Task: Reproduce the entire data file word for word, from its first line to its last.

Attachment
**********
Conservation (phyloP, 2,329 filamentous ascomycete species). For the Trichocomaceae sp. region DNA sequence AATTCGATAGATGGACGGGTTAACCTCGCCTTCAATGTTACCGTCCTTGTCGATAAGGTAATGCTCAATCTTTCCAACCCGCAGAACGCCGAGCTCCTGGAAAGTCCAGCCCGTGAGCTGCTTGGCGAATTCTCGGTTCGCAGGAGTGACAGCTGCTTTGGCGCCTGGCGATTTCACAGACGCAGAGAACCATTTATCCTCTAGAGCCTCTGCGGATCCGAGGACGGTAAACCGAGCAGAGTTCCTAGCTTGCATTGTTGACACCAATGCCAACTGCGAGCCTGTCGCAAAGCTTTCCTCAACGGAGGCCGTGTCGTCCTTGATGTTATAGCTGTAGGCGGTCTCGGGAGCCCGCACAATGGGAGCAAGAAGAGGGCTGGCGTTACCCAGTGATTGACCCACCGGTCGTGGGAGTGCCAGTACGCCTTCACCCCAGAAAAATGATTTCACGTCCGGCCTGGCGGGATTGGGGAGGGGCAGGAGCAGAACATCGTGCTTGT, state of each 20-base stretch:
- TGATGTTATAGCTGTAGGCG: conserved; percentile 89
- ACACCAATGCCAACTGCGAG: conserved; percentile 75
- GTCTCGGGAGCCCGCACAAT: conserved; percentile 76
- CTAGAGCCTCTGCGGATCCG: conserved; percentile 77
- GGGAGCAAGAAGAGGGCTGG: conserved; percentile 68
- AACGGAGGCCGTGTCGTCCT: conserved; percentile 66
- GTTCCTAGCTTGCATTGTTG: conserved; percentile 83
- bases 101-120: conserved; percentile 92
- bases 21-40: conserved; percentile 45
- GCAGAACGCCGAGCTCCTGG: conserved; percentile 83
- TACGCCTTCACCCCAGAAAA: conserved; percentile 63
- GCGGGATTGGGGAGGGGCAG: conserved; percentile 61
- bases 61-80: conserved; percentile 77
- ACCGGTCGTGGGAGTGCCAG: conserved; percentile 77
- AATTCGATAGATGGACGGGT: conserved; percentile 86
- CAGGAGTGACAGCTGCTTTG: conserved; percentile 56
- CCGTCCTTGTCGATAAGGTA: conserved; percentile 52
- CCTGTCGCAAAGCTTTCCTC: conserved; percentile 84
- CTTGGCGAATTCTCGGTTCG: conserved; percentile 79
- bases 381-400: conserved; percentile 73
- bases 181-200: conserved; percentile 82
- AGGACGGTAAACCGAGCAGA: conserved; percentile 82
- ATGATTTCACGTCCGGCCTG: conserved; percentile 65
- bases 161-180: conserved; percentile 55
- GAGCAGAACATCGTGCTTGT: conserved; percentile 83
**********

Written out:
Conservation (phyloP, 2,329 filamentous ascomycete species). For the Trichocomaceae sp. region DNA sequence AATTCGATAGATGGACGGGTTAACCTCGCCTTCAATGTTACCGTCCTTGTCGATAAGGTAATGCTCAATCTTTCCAACCCGCAGAACGCCGAGCTCCTGGAAAGTCCAGCCCGTGAGCTGCTTGGCGAATTCTCGGTTCGCAGGAGTGACAGCTGCTTTGGCGCCTGGCGATTTCACAGACGCAGAGAACCATTTATCCTCTAGAGCCTCTGCGGATCCGAGGACGGTAAACCGAGCAGAGTTCCTAGCTTGCATTGTTGACACCAATGCCAACTGCGAGCCTGTCGCAAAGCTTTCCTCAACGGAGGCCGTGTCGTCCTTGATGTTATAGCTGTAGGCGGTCTCGGGAGCCCGCACAATGGGAGCAAGAAGAGGGCTGGCGTTACCCAGTGATTGACCCACCGGTCGTGGGAGTGCCAGTACGCCTTCACCCCAGAAAAATGATTTCACGTCCGGCCTGGCGGGATTGGGGAGGGGCAGGAGCAGAACATCGTGCTTGT, state of each 20-base stretch:
- TGATGTTATAGCTGTAGGCG: conserved; percentile 89
- ACACCAATGCCAACTGCGAG: conserved; percentile 75
- GTCTCGGGAGCCCGCACAAT: conserved; percentile 76
- CTAGAGCCTCTGCGGATCCG: conserved; percentile 77
- GGGAGCAAGAAGAGGGCTGG: conserved; percentile 68
- AACGGAGGCCGTGTCGTCCT: conserved; percentile 66
- GTTCCTAGCTTGCATTGTTG: conserved; percentile 83
- bases 101-120: conserved; percentile 92
- bases 21-40: conserved; percentile 45
- GCAGAACGCCGAGCTCCTGG: conserved; percentile 83
- TACGCCTTCACCCCAGAAAA: conserved; percentile 63
- GCGGGATTGGGGAGGGGCAG: conserved; percentile 61
- bases 61-80: conserved; percentile 77
- ACCGGTCGTGGGAGTGCCAG: conserved; percentile 77
- AATTCGATAGATGGACGGGT: conserved; percentile 86
- CAGGAGTGACAGCTGCTTTG: conserved; percentile 56
- CCGTCCTTGTCGATAAGGTA: conserved; percentile 52
- CCTGTCGCAAAGCTTTCCTC: conserved; percentile 84
- CTTGGCGAATTCTCGGTTCG: conserved; percentile 79
- bases 381-400: conserved; percentile 73
- bases 181-200: conserved; percentile 82
- AGGACGGTAAACCGAGCAGA: conserved; percentile 82
- ATGATTTCACGTCCGGCCTG: conserved; percentile 65
- bases 161-180: conserved; percentile 55
- GAGCAGAACATCGTGCTTGT: conserved; percentile 83